Somehow when we reflect on the three Gunas we tend to “rank” them in our minds in order of their value. We thus create a hierarchy with Sattwa at the top and Tamas at the bottom, and even the language we use to describe the action of Tamas in the manifested Nature shows how negatively we look upon it. The Gita however makes it clear that all action is the result of all three Gunas constantly involved in an interplay and they are inextricably tied to one another and present and able to come to the fore at any time, even for those individuals who have cultivated themselves consciously to accentuate, for instance, the quality of Sattwa as the gateway towards higher realisations. The negative attributes nevertheless must also have their supporting truth and true action free of the deformations that occur when these are translated into the lower nature.
Sri Aurobindo clarifies the issue: “This Tamas is an obscurity which mistranslates, we may say, into inaction of power and inaction of knowledge the Spirit’s eternal principle of calm and repose–the repose which the Divine never loses even while he acts, the eternal repose which supports his integral action of knowledge and the force of his creative will both there in its own infinites and here in an apparent limitation of its working and self-awareness. The peace of the Godhead is not a disintegration of energy or a vacant inertia; it would keep all that Infinity has known and done gathered up and concentratedly conscious in an omnipotent silence even if the Power everywhere ceased for a time actively to know and create.”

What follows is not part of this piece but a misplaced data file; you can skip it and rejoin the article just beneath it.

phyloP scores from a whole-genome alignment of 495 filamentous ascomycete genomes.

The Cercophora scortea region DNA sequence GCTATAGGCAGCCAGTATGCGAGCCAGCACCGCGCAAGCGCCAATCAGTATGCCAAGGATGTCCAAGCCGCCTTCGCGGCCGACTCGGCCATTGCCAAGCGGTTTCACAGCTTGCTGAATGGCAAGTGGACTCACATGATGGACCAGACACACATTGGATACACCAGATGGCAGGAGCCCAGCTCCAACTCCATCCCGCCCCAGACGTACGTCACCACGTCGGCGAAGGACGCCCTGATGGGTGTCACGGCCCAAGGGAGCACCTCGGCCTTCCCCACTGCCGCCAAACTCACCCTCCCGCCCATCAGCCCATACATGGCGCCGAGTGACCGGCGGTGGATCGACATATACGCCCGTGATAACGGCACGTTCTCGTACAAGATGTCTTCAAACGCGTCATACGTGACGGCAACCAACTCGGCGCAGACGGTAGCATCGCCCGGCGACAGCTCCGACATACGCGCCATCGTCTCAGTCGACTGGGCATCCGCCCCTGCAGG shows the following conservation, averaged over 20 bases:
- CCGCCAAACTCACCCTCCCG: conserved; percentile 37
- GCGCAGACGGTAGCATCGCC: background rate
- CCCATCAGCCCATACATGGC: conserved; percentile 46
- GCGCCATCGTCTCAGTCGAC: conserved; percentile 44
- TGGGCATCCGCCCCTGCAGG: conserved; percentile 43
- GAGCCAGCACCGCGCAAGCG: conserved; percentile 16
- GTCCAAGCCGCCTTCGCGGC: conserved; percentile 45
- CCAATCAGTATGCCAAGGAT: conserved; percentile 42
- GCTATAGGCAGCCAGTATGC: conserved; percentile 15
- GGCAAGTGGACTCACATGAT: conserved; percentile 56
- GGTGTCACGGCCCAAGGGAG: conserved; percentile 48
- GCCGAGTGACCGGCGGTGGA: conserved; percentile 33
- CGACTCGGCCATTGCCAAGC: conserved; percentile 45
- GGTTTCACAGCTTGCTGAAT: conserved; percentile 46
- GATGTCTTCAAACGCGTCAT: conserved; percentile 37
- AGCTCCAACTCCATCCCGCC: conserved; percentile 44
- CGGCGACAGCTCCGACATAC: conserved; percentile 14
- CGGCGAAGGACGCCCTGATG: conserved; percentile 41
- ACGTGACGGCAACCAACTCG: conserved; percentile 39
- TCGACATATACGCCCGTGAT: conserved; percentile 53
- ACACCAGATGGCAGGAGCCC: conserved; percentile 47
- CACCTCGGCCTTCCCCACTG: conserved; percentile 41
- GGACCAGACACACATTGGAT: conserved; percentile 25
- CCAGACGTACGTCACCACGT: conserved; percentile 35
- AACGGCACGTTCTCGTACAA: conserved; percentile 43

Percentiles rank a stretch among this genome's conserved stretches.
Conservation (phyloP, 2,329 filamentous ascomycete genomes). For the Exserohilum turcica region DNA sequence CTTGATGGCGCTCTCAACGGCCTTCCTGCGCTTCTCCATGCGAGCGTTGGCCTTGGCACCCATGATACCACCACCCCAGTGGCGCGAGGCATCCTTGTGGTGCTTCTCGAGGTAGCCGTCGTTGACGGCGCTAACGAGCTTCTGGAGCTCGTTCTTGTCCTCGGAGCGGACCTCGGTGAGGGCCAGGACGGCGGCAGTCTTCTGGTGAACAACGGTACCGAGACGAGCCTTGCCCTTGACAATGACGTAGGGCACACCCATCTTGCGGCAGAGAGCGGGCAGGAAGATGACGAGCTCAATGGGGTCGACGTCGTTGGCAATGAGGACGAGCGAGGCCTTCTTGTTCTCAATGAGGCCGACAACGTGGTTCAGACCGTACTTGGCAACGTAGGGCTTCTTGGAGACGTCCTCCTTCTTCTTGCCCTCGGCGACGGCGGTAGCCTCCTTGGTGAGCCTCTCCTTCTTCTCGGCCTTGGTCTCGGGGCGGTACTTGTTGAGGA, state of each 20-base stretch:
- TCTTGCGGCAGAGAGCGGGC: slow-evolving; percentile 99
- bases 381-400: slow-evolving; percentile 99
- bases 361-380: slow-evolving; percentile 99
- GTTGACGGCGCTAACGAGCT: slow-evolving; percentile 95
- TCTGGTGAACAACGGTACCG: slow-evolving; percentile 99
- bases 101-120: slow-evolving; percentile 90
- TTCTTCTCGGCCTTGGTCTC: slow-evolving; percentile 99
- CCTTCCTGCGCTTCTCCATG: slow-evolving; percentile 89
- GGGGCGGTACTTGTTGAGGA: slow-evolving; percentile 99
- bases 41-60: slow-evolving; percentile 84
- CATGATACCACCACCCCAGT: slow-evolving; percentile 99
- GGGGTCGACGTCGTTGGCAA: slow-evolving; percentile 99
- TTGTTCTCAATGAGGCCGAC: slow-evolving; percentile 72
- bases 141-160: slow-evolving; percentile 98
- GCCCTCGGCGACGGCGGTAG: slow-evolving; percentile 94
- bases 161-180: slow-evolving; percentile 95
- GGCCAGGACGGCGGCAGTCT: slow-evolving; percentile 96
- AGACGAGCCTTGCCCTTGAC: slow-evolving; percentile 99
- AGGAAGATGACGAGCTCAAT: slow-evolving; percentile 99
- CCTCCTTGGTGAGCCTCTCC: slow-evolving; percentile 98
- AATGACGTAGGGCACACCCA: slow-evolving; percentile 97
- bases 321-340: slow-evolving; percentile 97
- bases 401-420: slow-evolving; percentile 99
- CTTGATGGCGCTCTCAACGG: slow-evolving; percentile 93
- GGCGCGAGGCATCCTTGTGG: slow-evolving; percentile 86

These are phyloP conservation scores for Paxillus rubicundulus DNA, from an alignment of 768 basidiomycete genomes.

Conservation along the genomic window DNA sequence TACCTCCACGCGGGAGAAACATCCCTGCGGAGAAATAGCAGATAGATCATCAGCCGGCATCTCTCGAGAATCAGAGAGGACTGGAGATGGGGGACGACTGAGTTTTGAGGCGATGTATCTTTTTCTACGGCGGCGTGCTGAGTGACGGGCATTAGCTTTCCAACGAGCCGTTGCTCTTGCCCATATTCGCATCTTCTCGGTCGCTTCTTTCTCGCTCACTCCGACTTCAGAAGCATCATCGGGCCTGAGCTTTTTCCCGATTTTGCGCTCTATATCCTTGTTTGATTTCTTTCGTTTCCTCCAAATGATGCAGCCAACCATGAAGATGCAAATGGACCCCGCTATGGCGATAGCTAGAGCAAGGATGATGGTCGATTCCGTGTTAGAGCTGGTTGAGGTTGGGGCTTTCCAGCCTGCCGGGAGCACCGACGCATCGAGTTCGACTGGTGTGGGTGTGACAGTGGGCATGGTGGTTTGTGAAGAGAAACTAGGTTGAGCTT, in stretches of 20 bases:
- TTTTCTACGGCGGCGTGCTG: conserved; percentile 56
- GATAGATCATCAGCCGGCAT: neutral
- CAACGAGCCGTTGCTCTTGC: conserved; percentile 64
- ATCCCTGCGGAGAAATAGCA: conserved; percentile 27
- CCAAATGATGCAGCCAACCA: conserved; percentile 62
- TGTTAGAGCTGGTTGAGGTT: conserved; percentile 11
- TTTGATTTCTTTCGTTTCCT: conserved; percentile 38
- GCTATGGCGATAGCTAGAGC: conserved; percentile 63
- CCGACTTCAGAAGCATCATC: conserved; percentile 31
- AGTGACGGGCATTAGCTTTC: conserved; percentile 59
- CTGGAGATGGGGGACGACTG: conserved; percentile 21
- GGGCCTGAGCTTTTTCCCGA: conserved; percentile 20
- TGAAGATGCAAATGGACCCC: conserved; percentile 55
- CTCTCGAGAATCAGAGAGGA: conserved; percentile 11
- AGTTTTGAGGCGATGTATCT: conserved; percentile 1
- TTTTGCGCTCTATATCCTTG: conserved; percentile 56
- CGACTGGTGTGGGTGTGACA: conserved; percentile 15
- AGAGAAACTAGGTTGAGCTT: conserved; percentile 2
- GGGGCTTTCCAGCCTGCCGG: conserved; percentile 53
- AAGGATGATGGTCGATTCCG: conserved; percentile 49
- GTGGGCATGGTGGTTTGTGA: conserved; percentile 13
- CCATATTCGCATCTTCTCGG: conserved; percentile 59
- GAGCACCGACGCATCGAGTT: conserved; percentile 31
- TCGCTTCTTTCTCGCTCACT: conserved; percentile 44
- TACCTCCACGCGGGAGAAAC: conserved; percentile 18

“The liberated soul enters into this calm and participates in the eternal repose of the spirit. This is known to every one who has had any taste at all of the joy of liberation, that it contains an eternal power of calm. And that profound tranquility can remain in the very heart of action, can persevere in the most violent motion of forces.”
“The calm of the liberated man is not an indolence, incapacity, insensibility, inertia; it is full of immortal power, capable of all action, attuned to deepest delight, open to profoundest love and compassion and to every manner of intensest Ananda.”
Sri Aurobindo, Essays on the Gita, Second Series, Part II, Chapter 17, Deva and Asura, pp. 450-451